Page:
This chapter sets out to explain why one may wish to interrogate a research question via socio-legal means, and to provide a structured way to go about such a project. It aims to be a starting guide to those less clear about socio-legal empirical projects rather than to be a comprehensive account of how to complete socio-legal research. It is the template that I use for research design and is just one perspective that those new to socio-legal research may wish to consider; there are a whole array of creative and individual approaches that one could chose to follow, many of which are set out in subsequent chapters. I have approached writing this chapter in this way as I am regularly contacted by nascent doctoral researchers and those new to this type of research who are keen to pursue socio-legal empirical methods but are unsure how and where to begin. I am also, less frequently, asked for advice by doctoral supervisors who are finding it a challenge to explain to their supervisees how to conduct this type of research. Much of what I say is, thus, a broad-brush encounter with the stages of a socio-legal research project and not a prescription of how it must be done. Projects are as diverse in approach and method as they are in substance. This is just one way of conceiving of a project.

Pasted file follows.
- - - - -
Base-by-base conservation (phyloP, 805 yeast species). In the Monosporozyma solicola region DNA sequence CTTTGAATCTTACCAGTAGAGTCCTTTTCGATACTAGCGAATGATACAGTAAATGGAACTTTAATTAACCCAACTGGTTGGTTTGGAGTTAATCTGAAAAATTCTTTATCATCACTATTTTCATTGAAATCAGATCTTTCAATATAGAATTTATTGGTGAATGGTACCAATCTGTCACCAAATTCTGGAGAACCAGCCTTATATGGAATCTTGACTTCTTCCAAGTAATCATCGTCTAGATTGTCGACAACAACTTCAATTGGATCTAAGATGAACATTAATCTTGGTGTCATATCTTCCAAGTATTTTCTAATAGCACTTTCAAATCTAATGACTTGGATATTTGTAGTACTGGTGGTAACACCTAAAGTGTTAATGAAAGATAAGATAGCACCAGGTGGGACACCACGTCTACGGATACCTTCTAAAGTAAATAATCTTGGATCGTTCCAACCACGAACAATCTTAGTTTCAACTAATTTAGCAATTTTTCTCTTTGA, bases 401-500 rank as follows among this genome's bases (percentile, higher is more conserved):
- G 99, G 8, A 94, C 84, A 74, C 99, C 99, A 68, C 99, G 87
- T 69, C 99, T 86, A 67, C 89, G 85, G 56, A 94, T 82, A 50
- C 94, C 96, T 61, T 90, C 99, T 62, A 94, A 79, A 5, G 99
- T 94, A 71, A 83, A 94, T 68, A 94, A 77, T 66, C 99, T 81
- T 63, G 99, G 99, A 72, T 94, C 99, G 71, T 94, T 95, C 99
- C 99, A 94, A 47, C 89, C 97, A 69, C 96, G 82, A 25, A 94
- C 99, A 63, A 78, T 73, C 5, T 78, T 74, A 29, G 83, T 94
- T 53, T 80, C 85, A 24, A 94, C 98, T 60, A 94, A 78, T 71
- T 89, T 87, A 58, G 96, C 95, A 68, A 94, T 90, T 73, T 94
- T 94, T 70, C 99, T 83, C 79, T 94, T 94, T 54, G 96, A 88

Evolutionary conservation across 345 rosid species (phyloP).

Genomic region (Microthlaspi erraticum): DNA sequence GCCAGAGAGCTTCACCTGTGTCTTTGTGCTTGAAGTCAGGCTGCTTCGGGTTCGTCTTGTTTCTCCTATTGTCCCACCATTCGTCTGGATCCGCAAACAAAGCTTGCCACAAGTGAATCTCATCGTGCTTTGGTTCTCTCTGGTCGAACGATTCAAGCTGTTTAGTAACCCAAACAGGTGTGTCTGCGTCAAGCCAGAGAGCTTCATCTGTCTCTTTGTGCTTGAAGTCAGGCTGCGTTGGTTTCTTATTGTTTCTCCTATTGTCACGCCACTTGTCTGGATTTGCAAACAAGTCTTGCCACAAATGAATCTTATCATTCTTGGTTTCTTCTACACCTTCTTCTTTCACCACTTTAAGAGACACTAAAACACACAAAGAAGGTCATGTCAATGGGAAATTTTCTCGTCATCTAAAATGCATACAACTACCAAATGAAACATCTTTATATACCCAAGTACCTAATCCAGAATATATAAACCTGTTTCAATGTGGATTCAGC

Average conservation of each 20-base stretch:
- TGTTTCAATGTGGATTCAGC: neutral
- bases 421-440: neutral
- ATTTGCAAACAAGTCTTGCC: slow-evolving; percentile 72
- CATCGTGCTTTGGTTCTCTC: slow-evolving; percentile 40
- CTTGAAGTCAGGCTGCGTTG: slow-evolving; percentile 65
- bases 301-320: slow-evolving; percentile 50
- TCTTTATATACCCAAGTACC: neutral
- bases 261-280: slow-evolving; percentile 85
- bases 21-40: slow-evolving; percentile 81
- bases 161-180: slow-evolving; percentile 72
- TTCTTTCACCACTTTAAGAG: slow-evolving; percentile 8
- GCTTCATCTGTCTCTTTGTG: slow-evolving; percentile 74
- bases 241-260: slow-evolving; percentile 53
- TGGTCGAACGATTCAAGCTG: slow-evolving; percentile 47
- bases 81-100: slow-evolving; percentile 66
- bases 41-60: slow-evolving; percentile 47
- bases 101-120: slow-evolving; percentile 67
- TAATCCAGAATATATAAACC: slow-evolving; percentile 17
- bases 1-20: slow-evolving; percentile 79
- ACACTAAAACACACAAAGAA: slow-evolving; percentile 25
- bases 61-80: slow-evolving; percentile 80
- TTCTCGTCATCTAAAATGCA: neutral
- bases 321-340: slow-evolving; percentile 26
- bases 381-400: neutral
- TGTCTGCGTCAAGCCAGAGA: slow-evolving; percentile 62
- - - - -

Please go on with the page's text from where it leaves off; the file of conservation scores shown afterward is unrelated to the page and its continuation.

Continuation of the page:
|Title of host publication||Routledge Handbook of Socio-Legal Theory and Methods|
|Editors||Naomi Creutzfeldt, Marc Mason, Kirsten McConnachie|
|Place of Publication||London|
|Number of pages||12|
|Publication status||Published - 13 Aug 2019|